…continued from last week
LinkedIn has a membership of over 300 million, all displaying current job, experience, skills, education, recommendations and expertise. It therefore offers unprecedented access to potential candidates. As I discussed last week, many members will not have joined to find a new job, and many won’t move for anything. However if you have a great match in terms of skills, experience, and opportunity it is unlikely your approach will fall on deaf ears.
You could pay a monthly fee for Recruiter Lite, but even without this, LinkedIn’s search power is fantastic. If you know how to use.
Join as many groups and networks related to your industry as possible, and participate on a regular basis so people become familiar with your name and company. Through these groups you will be able to identify influencers you could approach for suitable recommendations, but you will also be able to identify candidates with the requisite skills your business needs. You can reach out to these individuals by commenting on their posts, emailing them directly, or using personal connections to set up an introduction.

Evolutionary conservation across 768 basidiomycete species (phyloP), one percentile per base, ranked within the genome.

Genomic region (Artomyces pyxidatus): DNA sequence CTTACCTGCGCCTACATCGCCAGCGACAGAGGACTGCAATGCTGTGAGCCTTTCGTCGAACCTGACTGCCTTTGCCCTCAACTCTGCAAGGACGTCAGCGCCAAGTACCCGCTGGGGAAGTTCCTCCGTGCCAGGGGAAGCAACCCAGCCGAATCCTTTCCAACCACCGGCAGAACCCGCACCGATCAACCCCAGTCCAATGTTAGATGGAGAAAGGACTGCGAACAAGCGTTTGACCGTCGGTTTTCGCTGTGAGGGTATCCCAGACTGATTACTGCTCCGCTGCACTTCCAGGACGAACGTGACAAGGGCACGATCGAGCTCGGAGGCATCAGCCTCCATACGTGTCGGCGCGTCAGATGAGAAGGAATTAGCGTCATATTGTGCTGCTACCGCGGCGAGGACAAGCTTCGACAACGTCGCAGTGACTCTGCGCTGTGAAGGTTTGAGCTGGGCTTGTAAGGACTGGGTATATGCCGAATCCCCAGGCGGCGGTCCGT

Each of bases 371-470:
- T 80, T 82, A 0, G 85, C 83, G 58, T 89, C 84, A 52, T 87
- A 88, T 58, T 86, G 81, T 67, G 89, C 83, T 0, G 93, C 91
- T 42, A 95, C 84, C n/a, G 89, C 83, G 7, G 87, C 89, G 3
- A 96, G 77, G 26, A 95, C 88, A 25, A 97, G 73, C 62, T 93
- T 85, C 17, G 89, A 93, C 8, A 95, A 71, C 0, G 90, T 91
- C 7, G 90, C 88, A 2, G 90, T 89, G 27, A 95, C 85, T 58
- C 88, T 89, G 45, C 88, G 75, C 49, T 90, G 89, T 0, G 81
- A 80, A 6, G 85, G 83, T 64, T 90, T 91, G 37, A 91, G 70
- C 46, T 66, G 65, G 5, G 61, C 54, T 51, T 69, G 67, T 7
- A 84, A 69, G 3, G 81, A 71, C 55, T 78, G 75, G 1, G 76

If you are connected to your target pool via various networks, you will also become aware of individuals who suddenly become particularly active, in terms of profile updates and acquiring recommendations. Perhaps a clear sign somebody has decided it’s time to consider a new opportunity.
When you start your search be clear on the specific skills you are looking for. Head to the People Search that is on the right side of the tool bar, and click on advanced search, which is next to the magnifying glass. In the title field I would put the Job title you are recruiting, and then I would also include industry, qualifications, and location. Before making any approaches review and research the candidates. Make sure they do indeed have the right skills, and look as though they are the right seniority. When approaching don’t jump in with both feet talking about your great opportunity, but rather try a more subtle approach. Find some common ground, praise their experience and establish a relationship. You won’t at this stage know their salary, and hence all initial conversations will start on a very general basis.
Most people join Linkedin to be found, so they can grow their professional network. If an approach is professional and appropriate they will be flattered, and even if they are not ready to move at this stage, they may be a future possibility. If they are not interested they may know somebody who is!
LinkedIn is a recruitment tool not to be ignored and if used correctly could save you a lot of money. I hope my hints and tips have been useful. Please if you have any further questions or would like more help do not hesitate to get in touch.
Next week I will be discussing how Facebook could become your new best friend when recruiting specific positions.